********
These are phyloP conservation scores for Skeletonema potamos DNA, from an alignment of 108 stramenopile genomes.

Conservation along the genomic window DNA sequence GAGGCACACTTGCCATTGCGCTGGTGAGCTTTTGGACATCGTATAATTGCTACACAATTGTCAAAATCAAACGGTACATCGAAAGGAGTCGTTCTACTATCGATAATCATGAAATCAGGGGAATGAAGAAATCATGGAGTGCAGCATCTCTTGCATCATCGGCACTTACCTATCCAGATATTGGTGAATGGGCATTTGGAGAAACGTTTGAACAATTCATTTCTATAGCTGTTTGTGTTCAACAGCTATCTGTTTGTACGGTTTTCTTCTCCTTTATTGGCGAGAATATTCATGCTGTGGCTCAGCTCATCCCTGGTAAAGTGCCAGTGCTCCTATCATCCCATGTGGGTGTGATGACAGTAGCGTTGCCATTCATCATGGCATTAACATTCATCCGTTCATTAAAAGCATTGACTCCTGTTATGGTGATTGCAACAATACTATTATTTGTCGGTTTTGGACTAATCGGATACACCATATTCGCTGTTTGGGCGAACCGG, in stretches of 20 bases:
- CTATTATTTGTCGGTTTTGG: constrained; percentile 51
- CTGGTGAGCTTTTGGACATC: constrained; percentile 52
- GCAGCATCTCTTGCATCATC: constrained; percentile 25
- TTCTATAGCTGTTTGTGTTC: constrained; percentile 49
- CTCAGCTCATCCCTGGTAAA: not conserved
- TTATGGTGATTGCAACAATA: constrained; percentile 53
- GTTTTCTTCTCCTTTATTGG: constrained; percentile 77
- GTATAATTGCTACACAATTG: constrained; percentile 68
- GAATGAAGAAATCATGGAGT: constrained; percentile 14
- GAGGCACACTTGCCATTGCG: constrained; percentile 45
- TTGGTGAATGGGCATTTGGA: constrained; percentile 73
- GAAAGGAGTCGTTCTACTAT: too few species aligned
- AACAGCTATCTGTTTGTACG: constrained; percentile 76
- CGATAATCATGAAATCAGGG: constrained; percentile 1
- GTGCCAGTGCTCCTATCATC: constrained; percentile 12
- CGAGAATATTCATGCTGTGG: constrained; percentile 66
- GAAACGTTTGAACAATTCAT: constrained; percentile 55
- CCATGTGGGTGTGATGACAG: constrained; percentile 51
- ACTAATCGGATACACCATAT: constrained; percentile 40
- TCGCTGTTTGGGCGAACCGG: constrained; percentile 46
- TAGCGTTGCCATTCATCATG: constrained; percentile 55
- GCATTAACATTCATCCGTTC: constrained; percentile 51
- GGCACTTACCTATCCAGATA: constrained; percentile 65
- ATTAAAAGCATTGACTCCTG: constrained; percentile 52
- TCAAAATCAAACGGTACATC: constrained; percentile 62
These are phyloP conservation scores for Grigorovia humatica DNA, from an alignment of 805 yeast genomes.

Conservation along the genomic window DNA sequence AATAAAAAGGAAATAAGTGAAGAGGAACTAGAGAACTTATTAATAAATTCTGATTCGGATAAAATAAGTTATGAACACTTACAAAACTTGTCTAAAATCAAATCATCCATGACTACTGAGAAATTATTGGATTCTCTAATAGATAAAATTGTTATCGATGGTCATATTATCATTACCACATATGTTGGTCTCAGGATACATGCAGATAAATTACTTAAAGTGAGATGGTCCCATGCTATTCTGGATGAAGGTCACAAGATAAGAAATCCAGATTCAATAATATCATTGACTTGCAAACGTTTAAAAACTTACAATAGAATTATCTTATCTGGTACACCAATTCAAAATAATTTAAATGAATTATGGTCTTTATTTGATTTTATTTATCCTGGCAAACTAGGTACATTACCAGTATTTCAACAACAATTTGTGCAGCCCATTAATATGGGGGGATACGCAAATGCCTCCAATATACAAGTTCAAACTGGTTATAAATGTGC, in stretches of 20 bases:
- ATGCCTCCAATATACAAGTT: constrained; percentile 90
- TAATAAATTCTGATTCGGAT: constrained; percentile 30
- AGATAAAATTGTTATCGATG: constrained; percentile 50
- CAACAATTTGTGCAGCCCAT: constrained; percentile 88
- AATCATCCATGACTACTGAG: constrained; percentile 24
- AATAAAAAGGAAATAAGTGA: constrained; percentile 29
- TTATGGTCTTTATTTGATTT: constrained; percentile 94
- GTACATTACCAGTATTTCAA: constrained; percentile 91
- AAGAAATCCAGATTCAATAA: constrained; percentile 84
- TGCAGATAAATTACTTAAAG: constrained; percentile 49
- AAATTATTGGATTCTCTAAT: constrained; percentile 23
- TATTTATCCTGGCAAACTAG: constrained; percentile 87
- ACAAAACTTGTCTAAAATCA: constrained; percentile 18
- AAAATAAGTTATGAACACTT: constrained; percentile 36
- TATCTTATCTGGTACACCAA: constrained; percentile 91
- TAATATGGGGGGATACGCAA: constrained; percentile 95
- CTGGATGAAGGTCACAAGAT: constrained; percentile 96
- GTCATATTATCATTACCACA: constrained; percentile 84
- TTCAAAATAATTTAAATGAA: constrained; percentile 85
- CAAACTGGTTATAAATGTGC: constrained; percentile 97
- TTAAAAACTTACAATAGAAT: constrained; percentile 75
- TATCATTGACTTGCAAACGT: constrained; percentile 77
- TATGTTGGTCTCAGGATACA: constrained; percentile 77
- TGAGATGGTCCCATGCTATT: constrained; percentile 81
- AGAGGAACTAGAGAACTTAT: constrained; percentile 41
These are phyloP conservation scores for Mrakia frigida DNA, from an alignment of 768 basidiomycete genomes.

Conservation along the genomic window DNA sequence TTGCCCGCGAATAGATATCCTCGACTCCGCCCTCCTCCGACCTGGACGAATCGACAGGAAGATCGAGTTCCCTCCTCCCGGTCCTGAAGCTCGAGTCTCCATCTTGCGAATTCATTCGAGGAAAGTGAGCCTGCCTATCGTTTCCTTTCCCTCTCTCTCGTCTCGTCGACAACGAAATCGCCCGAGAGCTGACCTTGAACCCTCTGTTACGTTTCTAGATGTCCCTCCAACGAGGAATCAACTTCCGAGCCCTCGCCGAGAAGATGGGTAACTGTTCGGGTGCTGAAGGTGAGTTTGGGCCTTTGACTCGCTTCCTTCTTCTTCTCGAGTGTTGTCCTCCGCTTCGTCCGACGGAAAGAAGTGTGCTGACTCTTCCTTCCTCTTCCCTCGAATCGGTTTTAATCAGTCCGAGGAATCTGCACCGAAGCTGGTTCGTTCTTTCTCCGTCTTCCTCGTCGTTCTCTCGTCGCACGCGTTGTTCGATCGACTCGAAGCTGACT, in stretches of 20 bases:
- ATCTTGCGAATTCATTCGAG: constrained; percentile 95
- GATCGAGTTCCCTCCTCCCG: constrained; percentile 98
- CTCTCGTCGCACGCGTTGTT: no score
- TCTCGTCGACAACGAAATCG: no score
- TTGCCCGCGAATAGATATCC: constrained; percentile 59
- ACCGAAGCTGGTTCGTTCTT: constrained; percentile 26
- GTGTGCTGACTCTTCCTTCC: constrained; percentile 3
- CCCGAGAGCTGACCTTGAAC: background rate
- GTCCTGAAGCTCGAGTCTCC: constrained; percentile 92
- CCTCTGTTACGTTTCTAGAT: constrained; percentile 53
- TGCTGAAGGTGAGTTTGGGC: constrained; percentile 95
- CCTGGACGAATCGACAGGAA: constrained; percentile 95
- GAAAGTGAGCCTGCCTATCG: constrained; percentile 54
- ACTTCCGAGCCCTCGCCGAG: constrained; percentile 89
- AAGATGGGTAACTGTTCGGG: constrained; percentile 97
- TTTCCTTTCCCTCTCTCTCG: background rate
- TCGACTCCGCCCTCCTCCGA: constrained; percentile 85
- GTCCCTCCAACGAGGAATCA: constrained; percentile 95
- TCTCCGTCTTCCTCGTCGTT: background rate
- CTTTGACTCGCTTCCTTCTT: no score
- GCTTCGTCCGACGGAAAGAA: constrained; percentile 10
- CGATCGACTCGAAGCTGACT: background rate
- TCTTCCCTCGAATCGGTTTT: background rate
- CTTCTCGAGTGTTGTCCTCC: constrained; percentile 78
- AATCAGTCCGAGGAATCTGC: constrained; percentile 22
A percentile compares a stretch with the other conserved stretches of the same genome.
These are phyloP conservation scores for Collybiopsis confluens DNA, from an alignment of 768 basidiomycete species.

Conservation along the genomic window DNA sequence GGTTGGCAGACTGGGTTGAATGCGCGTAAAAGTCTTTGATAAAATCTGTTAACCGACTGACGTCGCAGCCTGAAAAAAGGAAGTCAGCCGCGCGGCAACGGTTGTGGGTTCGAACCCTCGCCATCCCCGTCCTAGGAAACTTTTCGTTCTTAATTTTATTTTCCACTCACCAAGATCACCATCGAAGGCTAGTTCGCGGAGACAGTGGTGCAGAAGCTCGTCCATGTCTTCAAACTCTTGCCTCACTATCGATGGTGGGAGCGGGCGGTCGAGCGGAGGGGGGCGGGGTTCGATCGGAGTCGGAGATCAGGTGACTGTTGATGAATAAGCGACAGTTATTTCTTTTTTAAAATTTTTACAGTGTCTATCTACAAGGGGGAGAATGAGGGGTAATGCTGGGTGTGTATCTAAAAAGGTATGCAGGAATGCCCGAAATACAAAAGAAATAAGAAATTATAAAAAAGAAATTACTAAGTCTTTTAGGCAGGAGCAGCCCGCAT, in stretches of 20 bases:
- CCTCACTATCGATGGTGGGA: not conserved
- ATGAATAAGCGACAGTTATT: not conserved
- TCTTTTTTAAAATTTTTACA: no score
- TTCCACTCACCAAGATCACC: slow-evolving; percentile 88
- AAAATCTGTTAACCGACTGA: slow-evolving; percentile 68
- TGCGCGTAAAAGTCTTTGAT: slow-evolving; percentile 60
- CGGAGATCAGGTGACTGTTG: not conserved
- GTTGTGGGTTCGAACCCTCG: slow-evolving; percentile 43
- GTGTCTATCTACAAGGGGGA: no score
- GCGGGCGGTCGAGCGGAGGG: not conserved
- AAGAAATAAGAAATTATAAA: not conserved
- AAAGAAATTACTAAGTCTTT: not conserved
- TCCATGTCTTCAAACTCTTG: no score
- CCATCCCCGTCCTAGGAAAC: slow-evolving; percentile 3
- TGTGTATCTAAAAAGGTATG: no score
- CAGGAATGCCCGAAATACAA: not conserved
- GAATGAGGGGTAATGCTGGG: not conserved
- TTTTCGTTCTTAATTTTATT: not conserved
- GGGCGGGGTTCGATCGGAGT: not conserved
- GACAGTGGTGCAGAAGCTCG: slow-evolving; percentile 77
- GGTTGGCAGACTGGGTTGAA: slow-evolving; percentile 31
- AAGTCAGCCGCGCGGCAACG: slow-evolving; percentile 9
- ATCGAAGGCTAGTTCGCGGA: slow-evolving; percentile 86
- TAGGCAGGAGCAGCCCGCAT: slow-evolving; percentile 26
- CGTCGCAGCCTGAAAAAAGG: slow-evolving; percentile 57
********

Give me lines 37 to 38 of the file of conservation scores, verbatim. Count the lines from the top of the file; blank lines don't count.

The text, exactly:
- GTACATTACCAGTATTTCAA: constrained; percentile 91
- AAGAAATCCAGATTCAATAA: constrained; percentile 84